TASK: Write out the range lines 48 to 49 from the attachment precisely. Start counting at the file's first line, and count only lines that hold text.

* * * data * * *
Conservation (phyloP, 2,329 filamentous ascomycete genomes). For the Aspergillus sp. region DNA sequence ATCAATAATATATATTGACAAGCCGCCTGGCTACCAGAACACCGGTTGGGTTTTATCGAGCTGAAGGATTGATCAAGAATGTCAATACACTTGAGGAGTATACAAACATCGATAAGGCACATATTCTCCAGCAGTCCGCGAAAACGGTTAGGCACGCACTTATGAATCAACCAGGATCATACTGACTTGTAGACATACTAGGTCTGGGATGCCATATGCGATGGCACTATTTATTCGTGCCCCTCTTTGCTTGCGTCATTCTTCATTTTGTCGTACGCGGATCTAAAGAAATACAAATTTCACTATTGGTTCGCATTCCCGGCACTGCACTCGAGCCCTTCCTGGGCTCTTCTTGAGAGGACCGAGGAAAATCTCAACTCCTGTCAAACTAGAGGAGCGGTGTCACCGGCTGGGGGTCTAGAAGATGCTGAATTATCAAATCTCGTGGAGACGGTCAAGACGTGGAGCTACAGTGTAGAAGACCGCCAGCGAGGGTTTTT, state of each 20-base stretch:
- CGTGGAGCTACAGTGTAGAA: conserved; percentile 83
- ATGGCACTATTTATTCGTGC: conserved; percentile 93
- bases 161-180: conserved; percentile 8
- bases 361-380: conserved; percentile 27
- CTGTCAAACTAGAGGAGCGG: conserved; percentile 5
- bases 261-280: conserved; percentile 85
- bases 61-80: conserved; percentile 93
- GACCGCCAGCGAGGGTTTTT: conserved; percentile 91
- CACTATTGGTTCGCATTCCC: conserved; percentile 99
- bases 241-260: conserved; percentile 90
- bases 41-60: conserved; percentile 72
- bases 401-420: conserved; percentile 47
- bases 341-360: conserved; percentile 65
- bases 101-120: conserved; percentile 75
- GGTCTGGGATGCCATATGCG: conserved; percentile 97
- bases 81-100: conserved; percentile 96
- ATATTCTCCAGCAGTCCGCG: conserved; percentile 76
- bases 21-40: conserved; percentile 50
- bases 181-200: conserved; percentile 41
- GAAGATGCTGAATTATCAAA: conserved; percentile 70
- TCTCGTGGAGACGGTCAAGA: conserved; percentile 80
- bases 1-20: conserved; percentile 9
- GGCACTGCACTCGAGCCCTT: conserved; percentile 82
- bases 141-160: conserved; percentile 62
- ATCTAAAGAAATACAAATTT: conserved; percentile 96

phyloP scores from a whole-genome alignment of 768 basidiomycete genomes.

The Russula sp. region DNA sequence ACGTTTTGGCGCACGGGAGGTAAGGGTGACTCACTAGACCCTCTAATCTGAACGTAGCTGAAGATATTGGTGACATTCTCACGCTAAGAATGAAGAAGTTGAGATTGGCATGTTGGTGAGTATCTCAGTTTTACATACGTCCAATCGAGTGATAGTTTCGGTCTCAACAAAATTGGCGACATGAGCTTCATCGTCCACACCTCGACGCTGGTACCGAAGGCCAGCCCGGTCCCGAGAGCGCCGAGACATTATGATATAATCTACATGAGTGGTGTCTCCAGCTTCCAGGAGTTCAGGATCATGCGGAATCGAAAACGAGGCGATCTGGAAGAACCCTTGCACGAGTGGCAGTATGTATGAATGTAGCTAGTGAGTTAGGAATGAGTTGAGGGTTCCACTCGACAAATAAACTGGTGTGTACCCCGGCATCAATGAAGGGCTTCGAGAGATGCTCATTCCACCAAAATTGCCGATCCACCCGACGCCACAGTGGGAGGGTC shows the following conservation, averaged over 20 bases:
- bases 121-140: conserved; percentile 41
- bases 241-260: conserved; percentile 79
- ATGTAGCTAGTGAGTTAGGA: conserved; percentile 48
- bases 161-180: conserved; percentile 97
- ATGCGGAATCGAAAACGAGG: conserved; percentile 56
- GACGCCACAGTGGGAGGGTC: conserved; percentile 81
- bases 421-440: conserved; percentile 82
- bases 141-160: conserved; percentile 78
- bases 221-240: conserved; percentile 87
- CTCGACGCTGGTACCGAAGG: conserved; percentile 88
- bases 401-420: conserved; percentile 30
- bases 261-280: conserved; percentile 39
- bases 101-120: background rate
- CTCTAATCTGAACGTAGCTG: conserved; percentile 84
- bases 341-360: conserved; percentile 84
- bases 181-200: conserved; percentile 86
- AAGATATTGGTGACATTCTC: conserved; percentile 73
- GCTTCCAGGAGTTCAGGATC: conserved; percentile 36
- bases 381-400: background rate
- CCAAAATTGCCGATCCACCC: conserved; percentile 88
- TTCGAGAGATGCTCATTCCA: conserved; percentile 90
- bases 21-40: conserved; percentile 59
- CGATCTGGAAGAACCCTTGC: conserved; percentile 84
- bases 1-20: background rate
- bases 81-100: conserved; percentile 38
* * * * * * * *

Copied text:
- CCAAAATTGCCGATCCACCC: conserved; percentile 88
- TTCGAGAGATGCTCATTCCA: conserved; percentile 90